On January 2, Nika Elugardo was sworn into her first term as the state representative for the 15th Suffolk District. So what's on her legislative plate?
Q: Which of the bills are refiles and which ones are original bills being submitted for the first time?
Elugardo: Of the 15 bills we filed, two are refiles: H2453 An Act to amend the Brownfields tax credit, and H3282 An Act to prevent unnecessary vacancies in foreclosed homes.
The rest were original bills drafted by my team, by advocate partners, or in collaboration with partners.
Q: Which one(s) are most important to you?
Elugardo: My three housing bills and my bill on the tax expenditure commission are particularly exciting. The land equity and deed restriction bills provide creative tools for generating affordable housing. The elder housing bill is an important bipartisan attempt to help low-income home owners and renters age in place. The tax expenditure commission bill sets up an oversight program for recapturing underperforming tax credits, an important potential source of revenue for transportation or other needs.
Q: There's an act to accelerate the renewable portfolio standard. Your predecessor took heat for not supporting stronger renewable energy legislation. How does this bill support stronger renewable energy?
Elugardo: I am a huge supporter of the Decker-Garballey bill that, among other important provisions, mandates fully renewable electricity by 2035. Rep. Connolly and I co-filed a research-based companion that lays out an RPS increase schedule that would get us there, giving us five years at the current levels to prepare for an aggressive series of increases to the standard. It's critical to have clear numbers behind the mandate. This bill presents two unintended consequences that we absolutely have to address. These are the need to develop renewable storage capacity and production at levels that to some seem currently impossible. We have hired a climate fellow to research our options here, and are meeting with local experts to help us understand this challenge and potential solutions.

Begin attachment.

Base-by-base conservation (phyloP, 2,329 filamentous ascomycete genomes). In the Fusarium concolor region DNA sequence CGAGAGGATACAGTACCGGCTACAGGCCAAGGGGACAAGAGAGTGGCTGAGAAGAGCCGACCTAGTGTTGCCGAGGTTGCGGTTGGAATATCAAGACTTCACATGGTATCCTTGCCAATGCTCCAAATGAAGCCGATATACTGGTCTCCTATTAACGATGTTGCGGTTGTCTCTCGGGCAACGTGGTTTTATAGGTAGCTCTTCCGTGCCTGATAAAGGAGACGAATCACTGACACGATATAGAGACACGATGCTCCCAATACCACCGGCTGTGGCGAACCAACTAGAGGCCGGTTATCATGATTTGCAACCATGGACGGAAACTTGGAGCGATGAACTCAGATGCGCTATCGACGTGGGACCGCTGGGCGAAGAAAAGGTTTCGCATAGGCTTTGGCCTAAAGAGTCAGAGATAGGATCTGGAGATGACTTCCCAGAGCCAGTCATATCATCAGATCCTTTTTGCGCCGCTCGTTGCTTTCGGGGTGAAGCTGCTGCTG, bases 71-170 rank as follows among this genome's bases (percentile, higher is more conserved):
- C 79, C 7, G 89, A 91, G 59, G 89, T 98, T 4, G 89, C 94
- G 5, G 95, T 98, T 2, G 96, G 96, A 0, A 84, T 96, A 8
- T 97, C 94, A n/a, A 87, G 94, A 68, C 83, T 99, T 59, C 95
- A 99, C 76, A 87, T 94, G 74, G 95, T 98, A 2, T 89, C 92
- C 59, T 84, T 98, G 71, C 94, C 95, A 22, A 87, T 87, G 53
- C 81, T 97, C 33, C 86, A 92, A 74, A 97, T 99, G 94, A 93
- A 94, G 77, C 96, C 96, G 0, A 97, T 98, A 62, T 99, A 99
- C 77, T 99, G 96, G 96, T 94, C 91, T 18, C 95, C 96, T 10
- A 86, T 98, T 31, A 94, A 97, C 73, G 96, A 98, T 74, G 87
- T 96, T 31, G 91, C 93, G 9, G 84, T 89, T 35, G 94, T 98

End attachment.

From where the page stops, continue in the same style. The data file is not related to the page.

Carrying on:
Q: What would an act to prevent unnecessary vacancies in foreclosed homes do? How does it help people?
Elugardo: This legislation would allow the mortgagor and any household members to be permitted to remain in the home until the binding purchase and sale agreement has been executed by a person who intends to occupy the space as their primary residence and is not a foreclosing owner.
Q: What is the resolution to establish a commission on shifting funds from new nuclear weapons to transportation?
Elugardo: We drafted this bill in collaboration with Mass Peace Action. In essence, this Commission would provide a data-based report and recommended language to the Massachusetts Legislature for a call to the US Congress to reallocate funds from new nuclear weapons development to state transportation and infrastructure projects - "Bridges not Bombs" if you will.